Monday

16 November 2009

'09 Piaggio MP3 400I've been riding this spiffy scooter for the last year and a few odd months. It's still tons of fun and I'll part with it when I'm dead most likely.

The thing is, it's an automatic; twist and go, no shifting required. And because of that extra wheel, there's more contact surface to the ground, which makes it feel little less risky than riding a motorcycle. And that's all well and good, but I did learn how to ride a motorcycle and really didn't want those skills to diminish.

I also wasn't going to grab the Spouse Thingy's motorcycle and hit the streets, hoping I could shift and lean and brake well enough to not wreck.

By a stroke of luck, I was poking around online and discovered the local Harley dealer is now running a riding course, the Rider's Edge program, and this week they were having a women's only class. And there was one slot left open.

The Spouse Thingy said to go for it. So I did.

Now, I really enjoyed the MSF class I took a little over three and a half years ago, and it obviously got me onto a bike and riding. It was one 5 hour classroom session, with two 5 hour range sessions where one learns just enough to be able to get a bike and practice riding in empty parking lots. It takes you from OH MY GOD THAT'S A MOTORCYCLE to Hey...I think I can do this! in short order.

The Rider's Edge class is four 2 hour classroom sessions, and two 7.5 hour range sessions. So you get more time in the class--more time to discuss things--and the test isn't at the end of a solid 5 hour session of "Huh?" It's broken down, so you have time to read and digest the information you really need to know.

The riding portion of the class is so much longer that brand new riders have a better chance to grasp the fundamentals. And instead of being in a classroom with 30 other people, and on the range with 11 other people, I was in a class of 5 in total (there as supposed to be a 6th, but she didn't show up. Which means somewhere in the area is, in theory, a woman who didn't get to take the class because that slot was filed...)

That's a lot of individual instruction. And it helps. A lot.

The meat of the course is identical to the MSF course; same information imparted in the videos the students watch, the same text book is used. The range exercises are identical. But with so much more time dedicated to discussion--and it's more student interactive--and more time on the bikes, the Rider's Edge class seemed to work a little better.

Granted, other Rider's Edge classes will have 12 in total (this one is new, and with only one Rider Coach, there can be only 6 students) but they'll still have all that extra time learning to actually operate a motorcycle without freaking out.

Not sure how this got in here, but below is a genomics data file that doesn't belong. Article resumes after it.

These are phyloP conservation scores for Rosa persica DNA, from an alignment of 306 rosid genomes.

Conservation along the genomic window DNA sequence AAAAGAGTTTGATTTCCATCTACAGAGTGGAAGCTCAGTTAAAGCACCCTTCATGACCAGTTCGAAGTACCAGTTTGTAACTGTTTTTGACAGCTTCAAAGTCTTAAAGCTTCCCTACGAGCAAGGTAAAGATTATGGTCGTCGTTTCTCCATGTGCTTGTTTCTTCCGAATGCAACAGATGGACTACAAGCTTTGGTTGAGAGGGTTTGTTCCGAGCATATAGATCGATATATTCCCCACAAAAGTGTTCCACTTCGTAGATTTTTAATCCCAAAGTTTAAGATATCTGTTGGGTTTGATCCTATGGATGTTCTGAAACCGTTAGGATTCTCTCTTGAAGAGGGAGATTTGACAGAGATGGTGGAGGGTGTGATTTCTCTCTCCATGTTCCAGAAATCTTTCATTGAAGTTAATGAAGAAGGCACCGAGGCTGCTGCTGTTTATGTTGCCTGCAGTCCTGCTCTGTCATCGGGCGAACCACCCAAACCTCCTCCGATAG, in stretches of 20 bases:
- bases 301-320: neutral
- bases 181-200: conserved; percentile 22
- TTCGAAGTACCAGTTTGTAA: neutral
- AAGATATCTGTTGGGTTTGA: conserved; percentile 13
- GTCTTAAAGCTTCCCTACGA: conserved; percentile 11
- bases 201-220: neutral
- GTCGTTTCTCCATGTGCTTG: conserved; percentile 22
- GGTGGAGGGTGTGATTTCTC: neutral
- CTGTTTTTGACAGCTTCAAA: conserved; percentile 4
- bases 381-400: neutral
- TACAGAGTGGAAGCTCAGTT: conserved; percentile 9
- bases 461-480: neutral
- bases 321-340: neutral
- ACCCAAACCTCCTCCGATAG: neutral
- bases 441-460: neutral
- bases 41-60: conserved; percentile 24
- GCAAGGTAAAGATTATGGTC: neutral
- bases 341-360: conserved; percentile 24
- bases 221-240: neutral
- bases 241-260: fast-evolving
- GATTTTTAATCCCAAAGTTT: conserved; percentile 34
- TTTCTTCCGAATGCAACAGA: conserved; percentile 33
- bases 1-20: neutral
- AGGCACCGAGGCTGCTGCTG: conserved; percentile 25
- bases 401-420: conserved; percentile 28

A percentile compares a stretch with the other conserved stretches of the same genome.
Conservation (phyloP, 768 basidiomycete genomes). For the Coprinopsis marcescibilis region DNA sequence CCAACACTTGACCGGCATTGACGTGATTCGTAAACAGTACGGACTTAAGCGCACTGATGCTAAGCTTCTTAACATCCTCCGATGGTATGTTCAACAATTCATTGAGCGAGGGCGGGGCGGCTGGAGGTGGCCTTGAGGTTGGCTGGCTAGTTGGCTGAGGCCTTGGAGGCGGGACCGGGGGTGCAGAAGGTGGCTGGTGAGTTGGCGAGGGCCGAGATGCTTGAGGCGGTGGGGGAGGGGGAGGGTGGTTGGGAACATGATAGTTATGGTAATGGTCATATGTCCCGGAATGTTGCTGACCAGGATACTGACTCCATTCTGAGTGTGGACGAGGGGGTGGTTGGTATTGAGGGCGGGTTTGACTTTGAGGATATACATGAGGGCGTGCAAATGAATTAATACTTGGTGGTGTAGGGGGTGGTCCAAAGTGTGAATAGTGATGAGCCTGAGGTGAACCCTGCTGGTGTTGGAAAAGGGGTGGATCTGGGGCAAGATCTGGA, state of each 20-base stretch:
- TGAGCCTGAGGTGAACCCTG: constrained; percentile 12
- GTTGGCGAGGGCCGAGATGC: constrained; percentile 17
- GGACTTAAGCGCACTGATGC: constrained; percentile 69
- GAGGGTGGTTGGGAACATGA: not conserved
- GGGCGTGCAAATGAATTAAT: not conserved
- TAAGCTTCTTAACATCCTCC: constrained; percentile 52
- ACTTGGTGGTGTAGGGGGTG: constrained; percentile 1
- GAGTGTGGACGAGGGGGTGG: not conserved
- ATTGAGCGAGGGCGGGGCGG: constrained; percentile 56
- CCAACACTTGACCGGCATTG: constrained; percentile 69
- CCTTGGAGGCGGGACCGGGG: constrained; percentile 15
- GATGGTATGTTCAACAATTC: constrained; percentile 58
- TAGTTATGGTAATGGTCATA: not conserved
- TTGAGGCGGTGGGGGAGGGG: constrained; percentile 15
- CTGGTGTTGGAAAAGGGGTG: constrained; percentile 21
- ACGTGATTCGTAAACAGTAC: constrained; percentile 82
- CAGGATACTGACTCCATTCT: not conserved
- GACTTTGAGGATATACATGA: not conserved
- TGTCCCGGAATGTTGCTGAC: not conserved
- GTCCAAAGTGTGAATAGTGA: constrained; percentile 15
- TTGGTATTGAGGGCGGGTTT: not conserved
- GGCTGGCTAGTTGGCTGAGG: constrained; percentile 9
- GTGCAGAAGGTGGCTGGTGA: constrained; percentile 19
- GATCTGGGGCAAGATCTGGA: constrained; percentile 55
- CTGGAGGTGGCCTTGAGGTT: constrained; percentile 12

Taking the class a second time gave me a whole new appreciation for how the entire process works. The women I took the class with were not riders (one had taken the MSF class seven years ago and left it partway, but was just now ready to go for it again) and they weren't even sure they wanted to learn to ride (except the one) but they were definitely going to give it a shot. I watched them go from OH MY GOD I CAN'T DO THIS to 'Dang! This is fun!' and from being terrified of shifting and leaning to getting into 2nd gear, and going through curves without panicking. They even managed the dreaded Box--two tight U-turns in a box that looks way too small--fairly well. It was just impressive all the way around to see them go from total nonriders to being able to at least appreciate the ride from the front seat.

It helps that they were fun...they all knew each other and I was the odd person out, but they never made me feel that way.

I did learn a few things in the class, too; things I "knew" but had kind of shoved to the back of my head. I uncovered a potential bad habit. And I realize I am still comfortable enough on two wheels, complete with shifting, that if I take the Spouse Thingy's bike out for a spin, it'll be all right.

This could have been a mind-numbingly boring weekend, but it turned out to be a blast and was worth every penny.

And now I can say for sure...if you want to learn to ride and have the choice between a MSF class or a Rider's Edge, opt for the latter. You learn exactly the same things, but you'll have more time to absorb them. It's definitely a pro-Harley atmosphere, but that's not necessarily a bad thing. I got to sit on lots of bikes (something you don't get with the MSF) and had some lengthy one on one discussion about the center of gravity on some bikes, and how it can make some of the really big bikes easier to handle than some of the smaller ones.

That will translate to other brands. Good info to have.

I still have the written test to take on Tuesday, but since I already have my license it's not a worry. And when we're done with the test and we all pass (because we all will) we "graduate." And there will be snacks! I'm going just for the snacks... ;)

5 comments:

Angel and Kirby said...

That sounds like a very good class!

Shari said...

Need to get my DH to one of those classes in the future!

Very glad you went and enjoyed yourself!

Karen Jo said...

It sounds to me like you had a great and exciting weekend. I hope the snacks are good.

Maria said...

really cool looking bike!

Maria

LadyC said...

Just for curiosity, what was your bad habit? Inquiring minds want to know...